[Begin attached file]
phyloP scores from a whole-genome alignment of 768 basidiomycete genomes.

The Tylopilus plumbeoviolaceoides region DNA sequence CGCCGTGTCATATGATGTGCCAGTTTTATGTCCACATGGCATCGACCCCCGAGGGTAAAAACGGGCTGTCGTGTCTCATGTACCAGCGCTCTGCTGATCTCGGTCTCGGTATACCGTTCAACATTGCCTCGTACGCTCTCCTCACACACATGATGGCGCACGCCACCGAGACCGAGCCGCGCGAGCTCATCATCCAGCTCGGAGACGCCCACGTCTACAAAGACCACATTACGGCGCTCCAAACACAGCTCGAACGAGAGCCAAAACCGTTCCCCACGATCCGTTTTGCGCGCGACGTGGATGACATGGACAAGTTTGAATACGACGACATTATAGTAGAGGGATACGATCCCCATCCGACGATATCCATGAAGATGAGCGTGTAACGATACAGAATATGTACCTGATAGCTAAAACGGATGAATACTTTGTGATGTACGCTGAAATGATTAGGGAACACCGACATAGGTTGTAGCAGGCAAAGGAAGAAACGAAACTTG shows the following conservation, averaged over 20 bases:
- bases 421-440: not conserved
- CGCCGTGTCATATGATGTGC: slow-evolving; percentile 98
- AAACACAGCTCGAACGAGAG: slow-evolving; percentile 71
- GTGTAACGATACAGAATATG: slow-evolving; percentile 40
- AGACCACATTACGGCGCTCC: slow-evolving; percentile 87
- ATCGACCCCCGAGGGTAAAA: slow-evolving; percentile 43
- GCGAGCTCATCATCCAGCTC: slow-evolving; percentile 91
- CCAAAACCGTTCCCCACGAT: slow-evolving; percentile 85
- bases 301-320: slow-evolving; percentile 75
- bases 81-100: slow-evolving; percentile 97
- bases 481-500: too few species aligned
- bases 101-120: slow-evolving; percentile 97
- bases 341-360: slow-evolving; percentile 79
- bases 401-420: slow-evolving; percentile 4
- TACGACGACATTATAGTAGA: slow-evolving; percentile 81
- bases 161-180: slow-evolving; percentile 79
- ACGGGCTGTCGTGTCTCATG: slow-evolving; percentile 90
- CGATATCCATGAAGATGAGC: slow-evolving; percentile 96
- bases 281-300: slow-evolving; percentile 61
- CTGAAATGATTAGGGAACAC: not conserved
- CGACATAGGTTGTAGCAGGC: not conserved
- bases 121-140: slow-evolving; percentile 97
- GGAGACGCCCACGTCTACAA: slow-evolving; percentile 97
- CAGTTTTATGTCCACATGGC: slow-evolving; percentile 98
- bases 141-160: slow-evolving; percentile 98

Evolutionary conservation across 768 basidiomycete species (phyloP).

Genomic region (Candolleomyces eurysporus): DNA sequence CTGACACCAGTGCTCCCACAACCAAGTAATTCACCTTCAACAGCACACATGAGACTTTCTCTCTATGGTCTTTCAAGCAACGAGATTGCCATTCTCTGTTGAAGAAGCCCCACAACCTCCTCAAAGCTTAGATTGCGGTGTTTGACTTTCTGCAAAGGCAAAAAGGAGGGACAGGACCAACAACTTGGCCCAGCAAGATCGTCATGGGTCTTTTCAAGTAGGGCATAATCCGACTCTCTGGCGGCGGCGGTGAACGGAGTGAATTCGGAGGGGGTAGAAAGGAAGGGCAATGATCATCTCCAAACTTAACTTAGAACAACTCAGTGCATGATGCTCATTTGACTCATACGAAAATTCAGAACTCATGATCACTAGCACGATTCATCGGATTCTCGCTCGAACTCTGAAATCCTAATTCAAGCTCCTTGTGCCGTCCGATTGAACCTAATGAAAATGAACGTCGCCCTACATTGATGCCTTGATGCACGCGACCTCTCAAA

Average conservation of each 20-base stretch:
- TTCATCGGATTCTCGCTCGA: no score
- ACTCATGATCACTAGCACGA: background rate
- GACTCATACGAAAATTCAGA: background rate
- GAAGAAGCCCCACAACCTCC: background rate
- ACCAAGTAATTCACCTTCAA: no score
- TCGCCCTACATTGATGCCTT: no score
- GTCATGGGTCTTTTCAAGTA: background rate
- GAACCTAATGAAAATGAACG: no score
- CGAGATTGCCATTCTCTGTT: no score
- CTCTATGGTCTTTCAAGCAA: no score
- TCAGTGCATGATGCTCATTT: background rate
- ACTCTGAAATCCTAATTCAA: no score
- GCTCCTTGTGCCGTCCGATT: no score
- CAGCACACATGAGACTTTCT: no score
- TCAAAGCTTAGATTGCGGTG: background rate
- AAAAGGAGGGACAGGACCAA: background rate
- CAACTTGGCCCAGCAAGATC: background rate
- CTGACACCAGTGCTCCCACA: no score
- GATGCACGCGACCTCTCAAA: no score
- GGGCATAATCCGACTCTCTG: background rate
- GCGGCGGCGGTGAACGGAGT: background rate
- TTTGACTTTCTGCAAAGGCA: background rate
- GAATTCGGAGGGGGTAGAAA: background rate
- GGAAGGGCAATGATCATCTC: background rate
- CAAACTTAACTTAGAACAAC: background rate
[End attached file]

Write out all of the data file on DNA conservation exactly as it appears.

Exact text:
phyloP scores from a whole-genome alignment of 768 basidiomycete genomes.

The Tylopilus plumbeoviolaceoides region DNA sequence CGCCGTGTCATATGATGTGCCAGTTTTATGTCCACATGGCATCGACCCCCGAGGGTAAAAACGGGCTGTCGTGTCTCATGTACCAGCGCTCTGCTGATCTCGGTCTCGGTATACCGTTCAACATTGCCTCGTACGCTCTCCTCACACACATGATGGCGCACGCCACCGAGACCGAGCCGCGCGAGCTCATCATCCAGCTCGGAGACGCCCACGTCTACAAAGACCACATTACGGCGCTCCAAACACAGCTCGAACGAGAGCCAAAACCGTTCCCCACGATCCGTTTTGCGCGCGACGTGGATGACATGGACAAGTTTGAATACGACGACATTATAGTAGAGGGATACGATCCCCATCCGACGATATCCATGAAGATGAGCGTGTAACGATACAGAATATGTACCTGATAGCTAAAACGGATGAATACTTTGTGATGTACGCTGAAATGATTAGGGAACACCGACATAGGTTGTAGCAGGCAAAGGAAGAAACGAAACTTG shows the following conservation, averaged over 20 bases:
- bases 421-440: not conserved
- CGCCGTGTCATATGATGTGC: slow-evolving; percentile 98
- AAACACAGCTCGAACGAGAG: slow-evolving; percentile 71
- GTGTAACGATACAGAATATG: slow-evolving; percentile 40
- AGACCACATTACGGCGCTCC: slow-evolving; percentile 87
- ATCGACCCCCGAGGGTAAAA: slow-evolving; percentile 43
- GCGAGCTCATCATCCAGCTC: slow-evolving; percentile 91
- CCAAAACCGTTCCCCACGAT: slow-evolving; percentile 85
- bases 301-320: slow-evolving; percentile 75
- bases 81-100: slow-evolving; percentile 97
- bases 481-500: too few species aligned
- bases 101-120: slow-evolving; percentile 97
- bases 341-360: slow-evolving; percentile 79
- bases 401-420: slow-evolving; percentile 4
- TACGACGACATTATAGTAGA: slow-evolving; percentile 81
- bases 161-180: slow-evolving; percentile 79
- ACGGGCTGTCGTGTCTCATG: slow-evolving; percentile 90
- CGATATCCATGAAGATGAGC: slow-evolving; percentile 96
- bases 281-300: slow-evolving; percentile 61
- CTGAAATGATTAGGGAACAC: not conserved
- CGACATAGGTTGTAGCAGGC: not conserved
- bases 121-140: slow-evolving; percentile 97
- GGAGACGCCCACGTCTACAA: slow-evolving; percentile 97
- CAGTTTTATGTCCACATGGC: slow-evolving; percentile 98
- bases 141-160: slow-evolving; percentile 98

Evolutionary conservation across 768 basidiomycete species (phyloP).

Genomic region (Candolleomyces eurysporus): DNA sequence CTGACACCAGTGCTCCCACAACCAAGTAATTCACCTTCAACAGCACACATGAGACTTTCTCTCTATGGTCTTTCAAGCAACGAGATTGCCATTCTCTGTTGAAGAAGCCCCACAACCTCCTCAAAGCTTAGATTGCGGTGTTTGACTTTCTGCAAAGGCAAAAAGGAGGGACAGGACCAACAACTTGGCCCAGCAAGATCGTCATGGGTCTTTTCAAGTAGGGCATAATCCGACTCTCTGGCGGCGGCGGTGAACGGAGTGAATTCGGAGGGGGTAGAAAGGAAGGGCAATGATCATCTCCAAACTTAACTTAGAACAACTCAGTGCATGATGCTCATTTGACTCATACGAAAATTCAGAACTCATGATCACTAGCACGATTCATCGGATTCTCGCTCGAACTCTGAAATCCTAATTCAAGCTCCTTGTGCCGTCCGATTGAACCTAATGAAAATGAACGTCGCCCTACATTGATGCCTTGATGCACGCGACCTCTCAAA

Average conservation of each 20-base stretch:
- TTCATCGGATTCTCGCTCGA: no score
- ACTCATGATCACTAGCACGA: background rate
- GACTCATACGAAAATTCAGA: background rate
- GAAGAAGCCCCACAACCTCC: background rate
- ACCAAGTAATTCACCTTCAA: no score
- TCGCCCTACATTGATGCCTT: no score
- GTCATGGGTCTTTTCAAGTA: background rate
- GAACCTAATGAAAATGAACG: no score
- CGAGATTGCCATTCTCTGTT: no score
- CTCTATGGTCTTTCAAGCAA: no score
- TCAGTGCATGATGCTCATTT: background rate
- ACTCTGAAATCCTAATTCAA: no score
- GCTCCTTGTGCCGTCCGATT: no score
- CAGCACACATGAGACTTTCT: no score
- TCAAAGCTTAGATTGCGGTG: background rate
- AAAAGGAGGGACAGGACCAA: background rate
- CAACTTGGCCCAGCAAGATC: background rate
- CTGACACCAGTGCTCCCACA: no score
- GATGCACGCGACCTCTCAAA: no score
- GGGCATAATCCGACTCTCTG: background rate
- GCGGCGGCGGTGAACGGAGT: background rate
- TTTGACTTTCTGCAAAGGCA: background rate
- GAATTCGGAGGGGGTAGAAA: background rate
- GGAAGGGCAATGATCATCTC: background rate
- CAAACTTAACTTAGAACAAC: background rate